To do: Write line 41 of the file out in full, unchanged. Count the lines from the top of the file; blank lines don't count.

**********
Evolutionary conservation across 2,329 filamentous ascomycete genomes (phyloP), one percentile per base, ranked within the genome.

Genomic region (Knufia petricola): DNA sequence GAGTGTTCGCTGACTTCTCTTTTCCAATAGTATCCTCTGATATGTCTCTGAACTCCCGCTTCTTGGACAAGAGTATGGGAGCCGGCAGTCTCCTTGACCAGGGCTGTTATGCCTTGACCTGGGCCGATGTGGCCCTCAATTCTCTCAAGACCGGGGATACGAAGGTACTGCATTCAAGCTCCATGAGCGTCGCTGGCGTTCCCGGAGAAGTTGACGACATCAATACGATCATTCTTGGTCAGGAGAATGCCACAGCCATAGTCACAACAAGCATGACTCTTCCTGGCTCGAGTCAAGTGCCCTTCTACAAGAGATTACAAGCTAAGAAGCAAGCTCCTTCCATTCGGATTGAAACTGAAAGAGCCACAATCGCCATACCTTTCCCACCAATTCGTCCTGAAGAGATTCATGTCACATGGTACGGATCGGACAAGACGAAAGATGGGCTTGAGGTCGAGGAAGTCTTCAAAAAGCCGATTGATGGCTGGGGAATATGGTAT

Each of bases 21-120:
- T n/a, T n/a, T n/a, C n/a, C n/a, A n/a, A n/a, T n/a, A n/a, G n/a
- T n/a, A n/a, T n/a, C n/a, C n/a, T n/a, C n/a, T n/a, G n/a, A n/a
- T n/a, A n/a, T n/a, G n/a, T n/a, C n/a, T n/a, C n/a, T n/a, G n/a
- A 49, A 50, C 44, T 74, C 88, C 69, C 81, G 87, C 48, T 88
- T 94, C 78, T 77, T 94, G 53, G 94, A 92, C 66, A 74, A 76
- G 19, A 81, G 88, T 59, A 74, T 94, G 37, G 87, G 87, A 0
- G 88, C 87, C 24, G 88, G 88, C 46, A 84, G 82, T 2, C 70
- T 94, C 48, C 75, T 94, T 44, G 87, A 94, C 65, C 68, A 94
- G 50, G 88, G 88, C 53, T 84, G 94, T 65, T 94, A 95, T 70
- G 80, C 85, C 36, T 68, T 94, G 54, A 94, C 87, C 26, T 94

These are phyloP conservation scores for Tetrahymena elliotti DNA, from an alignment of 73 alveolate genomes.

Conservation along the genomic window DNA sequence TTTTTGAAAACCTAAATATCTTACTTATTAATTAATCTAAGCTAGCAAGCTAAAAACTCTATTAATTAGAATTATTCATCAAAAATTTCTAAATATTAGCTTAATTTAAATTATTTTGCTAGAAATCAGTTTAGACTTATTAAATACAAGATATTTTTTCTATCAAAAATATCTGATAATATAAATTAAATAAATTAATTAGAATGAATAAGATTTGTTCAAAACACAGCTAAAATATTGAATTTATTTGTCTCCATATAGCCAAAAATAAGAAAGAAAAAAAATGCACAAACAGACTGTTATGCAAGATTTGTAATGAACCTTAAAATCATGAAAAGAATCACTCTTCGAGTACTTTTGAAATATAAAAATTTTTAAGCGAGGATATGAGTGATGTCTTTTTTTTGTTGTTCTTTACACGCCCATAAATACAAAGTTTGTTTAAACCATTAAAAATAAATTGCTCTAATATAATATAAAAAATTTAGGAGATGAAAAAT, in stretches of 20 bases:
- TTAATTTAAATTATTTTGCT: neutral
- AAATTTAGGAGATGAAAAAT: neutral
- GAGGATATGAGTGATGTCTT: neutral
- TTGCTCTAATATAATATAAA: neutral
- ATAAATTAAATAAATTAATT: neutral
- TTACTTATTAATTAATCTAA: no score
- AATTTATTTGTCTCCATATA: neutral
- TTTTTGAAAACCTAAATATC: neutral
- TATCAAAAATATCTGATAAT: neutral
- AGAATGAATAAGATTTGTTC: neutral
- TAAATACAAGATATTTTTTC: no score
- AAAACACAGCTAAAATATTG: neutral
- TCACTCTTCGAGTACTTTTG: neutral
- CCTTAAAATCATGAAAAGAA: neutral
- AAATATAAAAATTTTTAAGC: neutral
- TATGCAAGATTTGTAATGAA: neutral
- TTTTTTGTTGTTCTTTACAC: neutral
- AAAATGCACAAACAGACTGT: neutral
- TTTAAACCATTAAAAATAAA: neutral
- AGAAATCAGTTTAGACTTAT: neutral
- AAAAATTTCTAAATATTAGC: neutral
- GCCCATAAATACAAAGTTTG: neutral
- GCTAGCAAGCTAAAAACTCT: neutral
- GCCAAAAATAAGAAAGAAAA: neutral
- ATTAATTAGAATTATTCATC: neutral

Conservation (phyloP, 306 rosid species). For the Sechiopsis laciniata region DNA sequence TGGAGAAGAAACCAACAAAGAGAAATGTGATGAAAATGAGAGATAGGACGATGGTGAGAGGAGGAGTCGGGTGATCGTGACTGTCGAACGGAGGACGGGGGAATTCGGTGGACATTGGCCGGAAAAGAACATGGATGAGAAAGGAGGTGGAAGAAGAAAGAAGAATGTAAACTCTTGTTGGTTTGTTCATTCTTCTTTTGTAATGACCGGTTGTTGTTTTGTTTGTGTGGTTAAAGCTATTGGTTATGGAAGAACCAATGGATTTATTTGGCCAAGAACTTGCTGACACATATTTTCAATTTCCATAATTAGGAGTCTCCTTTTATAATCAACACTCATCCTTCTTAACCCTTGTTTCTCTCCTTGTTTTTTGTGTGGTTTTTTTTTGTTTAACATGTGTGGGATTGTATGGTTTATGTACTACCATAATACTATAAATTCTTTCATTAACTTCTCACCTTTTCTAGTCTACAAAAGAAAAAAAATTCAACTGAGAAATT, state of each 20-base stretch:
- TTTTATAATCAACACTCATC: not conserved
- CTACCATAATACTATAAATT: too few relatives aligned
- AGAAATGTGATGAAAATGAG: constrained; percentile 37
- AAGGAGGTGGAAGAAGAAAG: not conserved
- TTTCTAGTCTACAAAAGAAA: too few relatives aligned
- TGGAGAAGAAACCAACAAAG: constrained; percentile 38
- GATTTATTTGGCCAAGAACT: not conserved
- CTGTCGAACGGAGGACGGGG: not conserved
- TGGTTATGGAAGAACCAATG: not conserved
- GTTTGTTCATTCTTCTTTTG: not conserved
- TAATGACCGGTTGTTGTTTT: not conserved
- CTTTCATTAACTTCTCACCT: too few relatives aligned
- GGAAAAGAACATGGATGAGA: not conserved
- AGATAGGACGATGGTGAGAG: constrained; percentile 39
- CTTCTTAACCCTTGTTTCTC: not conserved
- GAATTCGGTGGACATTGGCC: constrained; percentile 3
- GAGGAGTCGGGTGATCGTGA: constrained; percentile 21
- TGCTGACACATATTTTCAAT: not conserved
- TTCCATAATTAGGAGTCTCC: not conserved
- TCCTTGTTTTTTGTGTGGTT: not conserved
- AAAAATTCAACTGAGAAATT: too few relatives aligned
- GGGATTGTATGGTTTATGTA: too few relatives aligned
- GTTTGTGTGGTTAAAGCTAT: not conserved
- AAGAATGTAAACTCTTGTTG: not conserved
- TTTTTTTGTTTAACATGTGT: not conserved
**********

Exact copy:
Conservation (phyloP, 306 rosid species). For the Sechiopsis laciniata region DNA sequence TGGAGAAGAAACCAACAAAGAGAAATGTGATGAAAATGAGAGATAGGACGATGGTGAGAGGAGGAGTCGGGTGATCGTGACTGTCGAACGGAGGACGGGGGAATTCGGTGGACATTGGCCGGAAAAGAACATGGATGAGAAAGGAGGTGGAAGAAGAAAGAAGAATGTAAACTCTTGTTGGTTTGTTCATTCTTCTTTTGTAATGACCGGTTGTTGTTTTGTTTGTGTGGTTAAAGCTATTGGTTATGGAAGAACCAATGGATTTATTTGGCCAAGAACTTGCTGACACATATTTTCAATTTCCATAATTAGGAGTCTCCTTTTATAATCAACACTCATCCTTCTTAACCCTTGTTTCTCTCCTTGTTTTTTGTGTGGTTTTTTTTTGTTTAACATGTGTGGGATTGTATGGTTTATGTACTACCATAATACTATAAATTCTTTCATTAACTTCTCACCTTTTCTAGTCTACAAAAGAAAAAAAATTCAACTGAGAAATT, state of each 20-base stretch: